• struct Foo { field1: Type1, field2: Type2 }
  • let foo = Foo { field1: Type1::new(), field2: Type2::new() };
  • struct Bar ( Type1, Type2 ); // tuple type
  • let _ = Bar(Type1::new(), Type2::new());
  • struct Baz; // unit-like type
  • let _ = Baz;
  • let Foo { field1, .. } = foo; // extract field1 by pattern matching
  • let Foo { field1: x, .. } = foo; // extract field1 as x
  • let foo2 = Foo { field1: Type1::new(), .. foo }; // construct from existing
  • impl Foo { fn fiddle(&self) {} } // declare instance method for Foo
  • impl Foo { fn tweak(&mut self) {} } // declare mutable instance method for Foo
  • impl Foo { fn double(self) {} } // declare owning instance method for Foo
  • impl Foo { fn new() {} } // declare associated method for Foo

Defining structures

Structures in Rust are defined using the struct keyword. The most common form of structure consists of a set of named fields:

struct Foo {
    my_bool: bool,
    my_num: isize,
    my_string: String,

The above declares a struct with three fields: my_bool, my_num, and my_string, of the types bool, isize, and String respectively.

Another way to create structs in Rust is to create a tuple struct:

struct Bar (bool, isize, String);

This defines a new type, Bar, that has three unnamed fields, of type bool, isize, and String, in that order. This is known as the newtype pattern, because it effectively introduces a new "name" for a particular type. However, it does so in a more powerful manner than the aliases created using the type keyword; Bar is here a fully functional type, meaning you can write your own methods for it (below).

Finally, declare a struct with no fields, called a unit-like struct:

struct Baz;

This can be useful for mocking or testing (when you want to trivially implement a trait), or as a marker type. In general, however, you are unlikely to come across many unit-like structs.

Note that struct fields in Rust are all private by default --- that is, they cannot be accessed from code outside of the module which defines the type. You can prefix a field with the pub keyword to make that field publicly accessible. In addition, the struct type itself is private. To make the type available to other modules, the struct definition must also be prefixed with pub:

pub struct X {
    my_field: bool,
    pub our_field: bool,

Creating and using structure values

Consider the following struct definitions:

struct Foo {
    my_bool: bool,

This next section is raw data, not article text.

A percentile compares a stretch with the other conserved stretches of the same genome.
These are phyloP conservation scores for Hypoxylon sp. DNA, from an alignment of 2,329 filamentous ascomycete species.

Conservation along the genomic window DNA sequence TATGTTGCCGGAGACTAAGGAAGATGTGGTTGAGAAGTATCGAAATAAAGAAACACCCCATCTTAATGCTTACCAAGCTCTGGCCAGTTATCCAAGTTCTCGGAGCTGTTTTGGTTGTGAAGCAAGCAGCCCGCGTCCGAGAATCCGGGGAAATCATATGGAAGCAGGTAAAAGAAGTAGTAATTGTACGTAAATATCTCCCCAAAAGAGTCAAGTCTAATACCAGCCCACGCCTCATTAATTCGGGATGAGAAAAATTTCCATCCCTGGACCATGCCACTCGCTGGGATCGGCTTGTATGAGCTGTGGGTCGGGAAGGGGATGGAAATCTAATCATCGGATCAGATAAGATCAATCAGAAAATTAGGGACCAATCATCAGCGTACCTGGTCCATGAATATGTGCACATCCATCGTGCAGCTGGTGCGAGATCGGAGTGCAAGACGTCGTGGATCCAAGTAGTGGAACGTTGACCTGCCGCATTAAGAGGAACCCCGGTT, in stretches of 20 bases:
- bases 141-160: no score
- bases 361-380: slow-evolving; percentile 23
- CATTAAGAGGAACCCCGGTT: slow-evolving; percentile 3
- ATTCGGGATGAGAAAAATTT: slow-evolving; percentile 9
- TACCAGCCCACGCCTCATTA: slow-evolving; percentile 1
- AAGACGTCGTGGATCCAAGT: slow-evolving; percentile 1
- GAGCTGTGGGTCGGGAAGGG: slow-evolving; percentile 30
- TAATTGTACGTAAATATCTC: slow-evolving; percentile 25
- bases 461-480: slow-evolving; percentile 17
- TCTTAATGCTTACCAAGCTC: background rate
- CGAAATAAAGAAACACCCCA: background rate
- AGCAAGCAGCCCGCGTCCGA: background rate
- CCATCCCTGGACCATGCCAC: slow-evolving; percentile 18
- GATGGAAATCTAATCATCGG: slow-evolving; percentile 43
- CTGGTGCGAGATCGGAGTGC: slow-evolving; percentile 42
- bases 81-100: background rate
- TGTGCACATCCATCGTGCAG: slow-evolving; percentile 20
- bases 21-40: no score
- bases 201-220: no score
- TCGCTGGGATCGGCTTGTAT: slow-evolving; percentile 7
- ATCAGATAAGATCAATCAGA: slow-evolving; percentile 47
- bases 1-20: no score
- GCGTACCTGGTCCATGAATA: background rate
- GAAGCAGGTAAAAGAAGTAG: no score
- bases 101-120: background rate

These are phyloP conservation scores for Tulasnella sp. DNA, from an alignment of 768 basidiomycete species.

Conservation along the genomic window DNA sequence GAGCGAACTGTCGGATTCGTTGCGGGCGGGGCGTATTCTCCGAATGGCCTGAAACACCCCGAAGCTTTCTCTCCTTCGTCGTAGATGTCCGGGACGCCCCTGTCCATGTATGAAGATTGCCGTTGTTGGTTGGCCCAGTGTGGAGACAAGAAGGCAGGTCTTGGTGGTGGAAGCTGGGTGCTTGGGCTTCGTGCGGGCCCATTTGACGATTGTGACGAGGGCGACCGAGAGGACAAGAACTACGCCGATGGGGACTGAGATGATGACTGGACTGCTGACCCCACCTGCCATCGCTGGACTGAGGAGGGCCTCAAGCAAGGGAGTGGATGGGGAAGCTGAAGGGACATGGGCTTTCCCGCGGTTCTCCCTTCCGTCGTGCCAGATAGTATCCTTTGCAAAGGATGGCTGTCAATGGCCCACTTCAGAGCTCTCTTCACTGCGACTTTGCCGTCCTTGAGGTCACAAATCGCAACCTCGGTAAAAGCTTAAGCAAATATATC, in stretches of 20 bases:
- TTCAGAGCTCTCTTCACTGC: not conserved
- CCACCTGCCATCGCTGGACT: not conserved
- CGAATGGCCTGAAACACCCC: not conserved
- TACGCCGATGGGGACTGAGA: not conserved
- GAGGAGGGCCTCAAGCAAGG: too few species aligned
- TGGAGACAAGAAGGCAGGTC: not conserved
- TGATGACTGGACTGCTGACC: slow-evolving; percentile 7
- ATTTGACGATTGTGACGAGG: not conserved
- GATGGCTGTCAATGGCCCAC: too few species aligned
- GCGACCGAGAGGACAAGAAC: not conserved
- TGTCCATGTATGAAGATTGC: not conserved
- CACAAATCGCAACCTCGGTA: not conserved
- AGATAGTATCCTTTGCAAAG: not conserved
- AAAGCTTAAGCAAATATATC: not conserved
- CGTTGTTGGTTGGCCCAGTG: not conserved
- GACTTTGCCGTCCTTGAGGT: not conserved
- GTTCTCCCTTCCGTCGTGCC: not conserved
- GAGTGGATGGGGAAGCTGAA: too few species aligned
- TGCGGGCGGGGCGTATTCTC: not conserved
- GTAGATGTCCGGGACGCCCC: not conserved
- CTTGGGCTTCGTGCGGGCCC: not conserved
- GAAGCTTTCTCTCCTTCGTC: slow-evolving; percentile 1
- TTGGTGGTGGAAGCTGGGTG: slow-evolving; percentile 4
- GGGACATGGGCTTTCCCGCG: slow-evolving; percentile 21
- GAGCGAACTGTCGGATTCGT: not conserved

my_num: isize,
    my_string: String,
struct Bar (bool, isize, String);
struct Baz;

Constructing new structure values for these types is straightforward:

let foo = Foo { my_bool: true, my_num: 42, my_string: String::from("hello") };
let bar = Bar(true, 42, String::from("hello"));
let baz = Baz;

Access fields of a struct using .:

assert_eq!(foo.my_bool, true);
assert_eq!(bar.0, true); // tuple structs act like tuples

A mutable binding to a struct can have its fields mutated:

let mut foo = foo;
foo.my_bool = false;
let mut bar = bar;
bar.0 = false;

Rust's pattern-matching capabilities can also be used to peek inside a struct:

// creates bindings mb, mn, ms with values of corresponding fields in foo
let Foo { my_bool: mb, my_num: mn, my_string: ms } = foo;
assert_eq!(mn, 42);
// .. allows you to skip fields you do not care about
let Foo { my_num: mn, .. } = foo;
assert_eq!(mn, 42);
// leave out `: variable` to bind a variable by its field name
let Foo { my_num, .. } = foo;
assert_eq!(my_num, 42);

Or make a struct using a second struct as a "template" with Rust's update syntax:

let foo2 = Foo { my_string: String::from("world"), .. foo };
assert_eq!(foo2.my_num, 42);

Structure methods

To declare methods on a struct (i.e., functions that can be called "on" the struct, or values of that struct type), create an impl block:

impl Foo {
    fn fiddle(&self) {
        // "self" refers to the value this method is being called on
        println!("fiddling {}", self.my_string);

// ...
foo.fiddle(); // prints "fiddling hello"

&self here indicates an immutable reference to an instance of struct Foo is necessary to invoke the fiddle method. If we wanted to modify the instance (such as changing one of its fields), we would instead take an &mut self (i.e., a mutable reference):

impl Foo {
    fn tweak(&mut self, n: isize) {
        self.my_num = n;

// ...
assert_eq!(foo.my_num, 43);

Finally, we could also use self (note the lack of an &) as the receiver. This requires the instance to be owned by the caller, and will cause the instance to be moved when calling the method. This can be useful if we wish to consume, destroy, or otherwise entirely transform an existing instance. One example of such a use-case is to provide "chaining" methods: